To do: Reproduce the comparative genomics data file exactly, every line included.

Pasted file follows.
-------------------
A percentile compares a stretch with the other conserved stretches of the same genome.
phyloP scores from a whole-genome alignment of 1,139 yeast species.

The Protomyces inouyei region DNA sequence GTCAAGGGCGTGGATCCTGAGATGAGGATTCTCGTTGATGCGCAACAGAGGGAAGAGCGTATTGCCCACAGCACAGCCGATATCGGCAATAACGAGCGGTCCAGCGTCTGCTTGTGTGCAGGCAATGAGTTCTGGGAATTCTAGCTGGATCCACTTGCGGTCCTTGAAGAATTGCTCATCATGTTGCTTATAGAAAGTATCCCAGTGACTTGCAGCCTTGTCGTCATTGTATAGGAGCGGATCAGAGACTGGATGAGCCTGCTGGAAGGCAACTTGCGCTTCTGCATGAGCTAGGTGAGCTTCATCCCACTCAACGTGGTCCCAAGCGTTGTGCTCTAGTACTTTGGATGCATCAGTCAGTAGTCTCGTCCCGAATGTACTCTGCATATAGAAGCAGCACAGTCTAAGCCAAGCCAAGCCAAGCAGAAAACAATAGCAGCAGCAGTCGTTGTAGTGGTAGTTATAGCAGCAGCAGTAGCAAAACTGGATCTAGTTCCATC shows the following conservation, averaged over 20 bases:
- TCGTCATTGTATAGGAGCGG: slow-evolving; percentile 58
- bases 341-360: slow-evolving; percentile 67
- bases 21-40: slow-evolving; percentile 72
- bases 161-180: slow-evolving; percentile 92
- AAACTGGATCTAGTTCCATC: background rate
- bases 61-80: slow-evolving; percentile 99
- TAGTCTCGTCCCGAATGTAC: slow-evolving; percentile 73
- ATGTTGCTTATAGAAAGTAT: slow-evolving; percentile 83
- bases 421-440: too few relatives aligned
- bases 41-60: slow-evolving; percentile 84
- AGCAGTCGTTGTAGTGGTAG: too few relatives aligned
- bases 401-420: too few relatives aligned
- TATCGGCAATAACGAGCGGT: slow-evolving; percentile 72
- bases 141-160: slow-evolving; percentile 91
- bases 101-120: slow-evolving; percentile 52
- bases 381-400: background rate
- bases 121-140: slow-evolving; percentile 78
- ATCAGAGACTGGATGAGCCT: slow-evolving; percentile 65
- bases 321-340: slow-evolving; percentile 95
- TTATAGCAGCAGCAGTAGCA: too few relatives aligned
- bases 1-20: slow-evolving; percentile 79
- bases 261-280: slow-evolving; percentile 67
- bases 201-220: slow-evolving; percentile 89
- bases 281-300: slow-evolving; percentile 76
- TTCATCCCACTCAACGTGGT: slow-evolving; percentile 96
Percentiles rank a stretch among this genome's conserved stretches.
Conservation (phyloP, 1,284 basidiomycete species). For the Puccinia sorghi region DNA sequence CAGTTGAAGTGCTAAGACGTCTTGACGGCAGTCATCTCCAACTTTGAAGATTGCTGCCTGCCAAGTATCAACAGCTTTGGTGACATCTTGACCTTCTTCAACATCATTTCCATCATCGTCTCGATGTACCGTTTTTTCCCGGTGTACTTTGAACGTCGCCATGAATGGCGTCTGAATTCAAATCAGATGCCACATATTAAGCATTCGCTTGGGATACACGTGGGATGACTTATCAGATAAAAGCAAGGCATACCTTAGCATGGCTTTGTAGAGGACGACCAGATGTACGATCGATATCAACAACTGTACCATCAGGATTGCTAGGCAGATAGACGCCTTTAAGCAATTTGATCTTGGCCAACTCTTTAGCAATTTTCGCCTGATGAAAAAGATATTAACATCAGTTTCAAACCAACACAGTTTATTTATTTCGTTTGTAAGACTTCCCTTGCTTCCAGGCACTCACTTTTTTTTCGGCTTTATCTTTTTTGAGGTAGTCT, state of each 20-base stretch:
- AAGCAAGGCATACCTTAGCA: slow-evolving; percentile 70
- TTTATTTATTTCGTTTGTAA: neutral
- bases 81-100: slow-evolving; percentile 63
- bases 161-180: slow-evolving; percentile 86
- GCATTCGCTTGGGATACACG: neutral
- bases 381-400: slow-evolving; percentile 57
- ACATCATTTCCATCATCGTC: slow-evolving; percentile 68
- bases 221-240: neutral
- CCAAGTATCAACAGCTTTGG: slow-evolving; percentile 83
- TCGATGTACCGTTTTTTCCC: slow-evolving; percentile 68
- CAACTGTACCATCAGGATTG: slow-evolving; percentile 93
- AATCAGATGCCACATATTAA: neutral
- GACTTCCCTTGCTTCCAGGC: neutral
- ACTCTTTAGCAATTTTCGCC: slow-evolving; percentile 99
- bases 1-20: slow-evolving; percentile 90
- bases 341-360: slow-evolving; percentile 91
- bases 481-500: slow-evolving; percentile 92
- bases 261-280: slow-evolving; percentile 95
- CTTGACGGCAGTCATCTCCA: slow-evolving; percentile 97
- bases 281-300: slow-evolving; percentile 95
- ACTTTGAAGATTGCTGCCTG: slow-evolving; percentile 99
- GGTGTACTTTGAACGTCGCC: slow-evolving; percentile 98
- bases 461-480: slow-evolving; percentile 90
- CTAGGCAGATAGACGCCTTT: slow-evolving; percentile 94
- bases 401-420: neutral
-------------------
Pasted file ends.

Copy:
A percentile compares a stretch with the other conserved stretches of the same genome.
phyloP scores from a whole-genome alignment of 1,139 yeast species.

The Protomyces inouyei region DNA sequence GTCAAGGGCGTGGATCCTGAGATGAGGATTCTCGTTGATGCGCAACAGAGGGAAGAGCGTATTGCCCACAGCACAGCCGATATCGGCAATAACGAGCGGTCCAGCGTCTGCTTGTGTGCAGGCAATGAGTTCTGGGAATTCTAGCTGGATCCACTTGCGGTCCTTGAAGAATTGCTCATCATGTTGCTTATAGAAAGTATCCCAGTGACTTGCAGCCTTGTCGTCATTGTATAGGAGCGGATCAGAGACTGGATGAGCCTGCTGGAAGGCAACTTGCGCTTCTGCATGAGCTAGGTGAGCTTCATCCCACTCAACGTGGTCCCAAGCGTTGTGCTCTAGTACTTTGGATGCATCAGTCAGTAGTCTCGTCCCGAATGTACTCTGCATATAGAAGCAGCACAGTCTAAGCCAAGCCAAGCCAAGCAGAAAACAATAGCAGCAGCAGTCGTTGTAGTGGTAGTTATAGCAGCAGCAGTAGCAAAACTGGATCTAGTTCCATC shows the following conservation, averaged over 20 bases:
- TCGTCATTGTATAGGAGCGG: slow-evolving; percentile 58
- bases 341-360: slow-evolving; percentile 67
- bases 21-40: slow-evolving; percentile 72
- bases 161-180: slow-evolving; percentile 92
- AAACTGGATCTAGTTCCATC: background rate
- bases 61-80: slow-evolving; percentile 99
- TAGTCTCGTCCCGAATGTAC: slow-evolving; percentile 73
- ATGTTGCTTATAGAAAGTAT: slow-evolving; percentile 83
- bases 421-440: too few relatives aligned
- bases 41-60: slow-evolving; percentile 84
- AGCAGTCGTTGTAGTGGTAG: too few relatives aligned
- bases 401-420: too few relatives aligned
- TATCGGCAATAACGAGCGGT: slow-evolving; percentile 72
- bases 141-160: slow-evolving; percentile 91
- bases 101-120: slow-evolving; percentile 52
- bases 381-400: background rate
- bases 121-140: slow-evolving; percentile 78
- ATCAGAGACTGGATGAGCCT: slow-evolving; percentile 65
- bases 321-340: slow-evolving; percentile 95
- TTATAGCAGCAGCAGTAGCA: too few relatives aligned
- bases 1-20: slow-evolving; percentile 79
- bases 261-280: slow-evolving; percentile 67
- bases 201-220: slow-evolving; percentile 89
- bases 281-300: slow-evolving; percentile 76
- TTCATCCCACTCAACGTGGT: slow-evolving; percentile 96
Percentiles rank a stretch among this genome's conserved stretches.
Conservation (phyloP, 1,284 basidiomycete species). For the Puccinia sorghi region DNA sequence CAGTTGAAGTGCTAAGACGTCTTGACGGCAGTCATCTCCAACTTTGAAGATTGCTGCCTGCCAAGTATCAACAGCTTTGGTGACATCTTGACCTTCTTCAACATCATTTCCATCATCGTCTCGATGTACCGTTTTTTCCCGGTGTACTTTGAACGTCGCCATGAATGGCGTCTGAATTCAAATCAGATGCCACATATTAAGCATTCGCTTGGGATACACGTGGGATGACTTATCAGATAAAAGCAAGGCATACCTTAGCATGGCTTTGTAGAGGACGACCAGATGTACGATCGATATCAACAACTGTACCATCAGGATTGCTAGGCAGATAGACGCCTTTAAGCAATTTGATCTTGGCCAACTCTTTAGCAATTTTCGCCTGATGAAAAAGATATTAACATCAGTTTCAAACCAACACAGTTTATTTATTTCGTTTGTAAGACTTCCCTTGCTTCCAGGCACTCACTTTTTTTTCGGCTTTATCTTTTTTGAGGTAGTCT, state of each 20-base stretch:
- AAGCAAGGCATACCTTAGCA: slow-evolving; percentile 70
- TTTATTTATTTCGTTTGTAA: neutral
- bases 81-100: slow-evolving; percentile 63
- bases 161-180: slow-evolving; percentile 86
- GCATTCGCTTGGGATACACG: neutral
- bases 381-400: slow-evolving; percentile 57
- ACATCATTTCCATCATCGTC: slow-evolving; percentile 68
- bases 221-240: neutral
- CCAAGTATCAACAGCTTTGG: slow-evolving; percentile 83
- TCGATGTACCGTTTTTTCCC: slow-evolving; percentile 68
- CAACTGTACCATCAGGATTG: slow-evolving; percentile 93
- AATCAGATGCCACATATTAA: neutral
- GACTTCCCTTGCTTCCAGGC: neutral
- ACTCTTTAGCAATTTTCGCC: slow-evolving; percentile 99
- bases 1-20: slow-evolving; percentile 90
- bases 341-360: slow-evolving; percentile 91
- bases 481-500: slow-evolving; percentile 92
- bases 261-280: slow-evolving; percentile 95
- CTTGACGGCAGTCATCTCCA: slow-evolving; percentile 97
- bases 281-300: slow-evolving; percentile 95
- ACTTTGAAGATTGCTGCCTG: slow-evolving; percentile 99
- GGTGTACTTTGAACGTCGCC: slow-evolving; percentile 98
- bases 461-480: slow-evolving; percentile 90
- CTAGGCAGATAGACGCCTTT: slow-evolving; percentile 94
- bases 401-420: neutral